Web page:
1) Europe: Weak pollution regs as leaders talk of Paris COP
A new analysis of the EU’s proposed air quality standards has found them to be so weak that their implementation may cost tens of thousands of premature lives and tens of billions of pounds.
The report, covered by Energydesk here, claims there could be up to 8,000 deaths in the UK in the 2020’s due to failure to beef up BREF.
It follows recent revelations that the proposed regulations are weaker than those in effect in Japan, China and the US.
Even some major European energy companies are unhappy with the revisions to the draft, with EON writing to the EA to complain.
One coal plant that won’t be regulated by BREF is Ferrybridge. SSE has announced it will close down its second-to-last coal plant around March 2016 as it is no longer economical, reports the BBC.
Meanwhile Merkel and Hollande yesterday issued a joint statement calling for an ‘ambitious’ climate deal at the Paris summit in December and an end to fossil fuel pollution this century, according to the FT.
This comes as a report covered by Business Green claims a strong deal in Paris could both kickstart renewables growth around the world, and send utilities into a ‘death spiral’.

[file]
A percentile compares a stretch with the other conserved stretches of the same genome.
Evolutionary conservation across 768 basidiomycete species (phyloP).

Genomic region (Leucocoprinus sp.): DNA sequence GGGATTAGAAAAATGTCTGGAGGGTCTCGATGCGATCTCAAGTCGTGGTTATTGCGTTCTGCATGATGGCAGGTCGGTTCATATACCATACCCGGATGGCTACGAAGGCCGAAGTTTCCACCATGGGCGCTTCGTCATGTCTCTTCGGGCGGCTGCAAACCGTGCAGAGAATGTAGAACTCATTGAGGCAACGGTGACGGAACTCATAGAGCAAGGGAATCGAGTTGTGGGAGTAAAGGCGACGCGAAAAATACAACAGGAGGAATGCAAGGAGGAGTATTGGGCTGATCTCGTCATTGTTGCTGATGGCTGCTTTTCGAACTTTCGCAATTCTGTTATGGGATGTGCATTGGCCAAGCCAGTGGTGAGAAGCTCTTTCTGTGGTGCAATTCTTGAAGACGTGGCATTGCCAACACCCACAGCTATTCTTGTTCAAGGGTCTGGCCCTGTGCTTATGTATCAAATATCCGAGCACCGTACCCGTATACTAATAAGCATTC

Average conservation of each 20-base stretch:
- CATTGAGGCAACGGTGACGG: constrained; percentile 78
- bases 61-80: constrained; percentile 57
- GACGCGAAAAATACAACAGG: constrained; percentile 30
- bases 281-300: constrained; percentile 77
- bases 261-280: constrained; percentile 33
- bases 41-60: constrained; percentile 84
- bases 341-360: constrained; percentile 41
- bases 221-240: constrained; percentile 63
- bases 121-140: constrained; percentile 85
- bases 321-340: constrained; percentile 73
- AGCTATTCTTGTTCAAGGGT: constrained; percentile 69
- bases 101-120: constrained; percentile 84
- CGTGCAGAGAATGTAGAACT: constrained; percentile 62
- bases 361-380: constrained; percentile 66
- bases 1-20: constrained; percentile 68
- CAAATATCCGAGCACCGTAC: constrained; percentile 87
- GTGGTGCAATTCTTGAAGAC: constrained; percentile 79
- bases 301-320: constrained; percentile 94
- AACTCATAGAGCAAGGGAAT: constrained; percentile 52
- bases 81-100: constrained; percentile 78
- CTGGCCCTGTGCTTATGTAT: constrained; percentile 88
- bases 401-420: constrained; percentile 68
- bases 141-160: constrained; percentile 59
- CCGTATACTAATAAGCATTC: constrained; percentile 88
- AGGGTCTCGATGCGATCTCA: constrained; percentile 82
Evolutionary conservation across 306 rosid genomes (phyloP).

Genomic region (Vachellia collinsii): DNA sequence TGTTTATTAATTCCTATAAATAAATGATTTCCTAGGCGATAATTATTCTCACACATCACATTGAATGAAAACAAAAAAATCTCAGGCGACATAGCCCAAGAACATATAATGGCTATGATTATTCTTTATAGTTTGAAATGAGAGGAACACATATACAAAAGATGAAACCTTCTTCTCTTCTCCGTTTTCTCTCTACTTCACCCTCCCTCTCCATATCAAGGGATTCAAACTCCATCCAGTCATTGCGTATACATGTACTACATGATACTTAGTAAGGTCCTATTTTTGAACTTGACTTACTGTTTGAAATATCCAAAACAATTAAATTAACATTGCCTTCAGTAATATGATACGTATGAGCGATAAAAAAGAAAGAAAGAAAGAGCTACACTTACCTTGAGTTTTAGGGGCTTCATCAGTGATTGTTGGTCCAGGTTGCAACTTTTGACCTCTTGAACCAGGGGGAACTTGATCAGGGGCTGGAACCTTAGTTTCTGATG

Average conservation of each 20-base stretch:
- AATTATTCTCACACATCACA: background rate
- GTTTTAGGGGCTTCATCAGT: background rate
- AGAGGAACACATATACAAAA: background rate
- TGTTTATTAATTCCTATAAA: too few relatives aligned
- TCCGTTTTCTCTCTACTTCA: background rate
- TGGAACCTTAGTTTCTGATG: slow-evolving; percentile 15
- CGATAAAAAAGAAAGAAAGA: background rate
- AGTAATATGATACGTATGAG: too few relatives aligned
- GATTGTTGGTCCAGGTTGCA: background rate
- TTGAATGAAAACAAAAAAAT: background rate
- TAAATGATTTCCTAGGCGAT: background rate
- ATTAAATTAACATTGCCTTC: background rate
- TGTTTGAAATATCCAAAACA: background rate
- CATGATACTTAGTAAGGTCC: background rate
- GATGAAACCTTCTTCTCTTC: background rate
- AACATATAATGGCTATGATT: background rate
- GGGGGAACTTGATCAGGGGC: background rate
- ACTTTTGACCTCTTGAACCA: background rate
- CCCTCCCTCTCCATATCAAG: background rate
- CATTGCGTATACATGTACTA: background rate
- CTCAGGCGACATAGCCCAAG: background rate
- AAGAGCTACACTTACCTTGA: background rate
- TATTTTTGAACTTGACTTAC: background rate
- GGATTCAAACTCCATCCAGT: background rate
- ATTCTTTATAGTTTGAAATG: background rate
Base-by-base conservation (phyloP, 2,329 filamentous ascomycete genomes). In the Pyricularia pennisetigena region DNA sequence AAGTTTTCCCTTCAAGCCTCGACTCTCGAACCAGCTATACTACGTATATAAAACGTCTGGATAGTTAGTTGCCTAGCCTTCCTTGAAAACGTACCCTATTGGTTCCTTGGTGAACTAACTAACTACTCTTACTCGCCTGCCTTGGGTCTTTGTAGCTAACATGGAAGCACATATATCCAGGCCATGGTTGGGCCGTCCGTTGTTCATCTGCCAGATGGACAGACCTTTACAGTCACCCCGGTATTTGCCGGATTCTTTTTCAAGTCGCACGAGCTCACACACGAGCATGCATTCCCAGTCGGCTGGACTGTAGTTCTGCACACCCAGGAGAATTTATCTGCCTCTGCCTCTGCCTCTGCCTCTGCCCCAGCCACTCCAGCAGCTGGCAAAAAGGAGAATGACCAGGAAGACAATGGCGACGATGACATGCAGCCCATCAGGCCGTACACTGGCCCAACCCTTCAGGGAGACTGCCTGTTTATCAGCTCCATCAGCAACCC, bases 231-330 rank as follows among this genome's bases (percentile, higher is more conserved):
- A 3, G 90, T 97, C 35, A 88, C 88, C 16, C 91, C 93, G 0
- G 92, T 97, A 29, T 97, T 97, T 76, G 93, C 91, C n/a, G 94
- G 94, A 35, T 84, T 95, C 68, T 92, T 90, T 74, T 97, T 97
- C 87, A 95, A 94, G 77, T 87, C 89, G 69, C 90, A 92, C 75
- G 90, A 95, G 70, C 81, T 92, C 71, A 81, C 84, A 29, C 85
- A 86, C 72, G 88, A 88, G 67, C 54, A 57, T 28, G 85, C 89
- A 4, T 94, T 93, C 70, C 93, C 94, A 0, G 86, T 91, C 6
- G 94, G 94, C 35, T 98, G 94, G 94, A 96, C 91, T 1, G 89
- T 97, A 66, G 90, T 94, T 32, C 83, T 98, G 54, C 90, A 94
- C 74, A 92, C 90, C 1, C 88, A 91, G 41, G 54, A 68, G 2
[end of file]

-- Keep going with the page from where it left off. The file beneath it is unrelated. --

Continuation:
According to Clean Energy Wire, Merkel may today weigh in on the controversial climate levy on old coal-fired stations over which there have been protests in recent weeks.
2) China: Hydro replacing coal as solar sector booms
In the second part of our analysis on China’s falling coal use, Lauri Myllvirta looks atjust how the world’s biggest polluter was able to cut emissions. Controversial hydro projects are largely picking up the slack, though there is promising growth for wind and solar.
This comes as an expert told Bloomberg that coal demand in China has already peaked. Bloomberg also ran a story yesterday about how China and Japan’s solar panel manufacturing efforts look set to give the sector its best year since at least 2011, with panel production expected to grow by a third.
3) Fossil fuels: Peabody embroiled in scandal as Shell defends Arctic drilling
The Guardian today led with revelations that Peabody Energy, the world’s largest privately owned coal company, is using the Ebola crisis in Africa to pitch fossil fuels as the solution to global poverty.
Suzanne Goldenberg wrote also wrote a longform piece looking at the ‘truth of Peabody’s attempt to rebrand coal’.
Peabody bonds have fallen massively in the last couple of months as the company has been hit by persistently low prices, reports Bloomberg.
Meanwhile at its AGM, Shell claimed the odds of an oil spill incident in the Arctic has been overestimated – and hit out at critics who say the company is doing major damage to the planet (inc one person who asked that they stop lobbying against renewables), reports the Guardian.
In other news: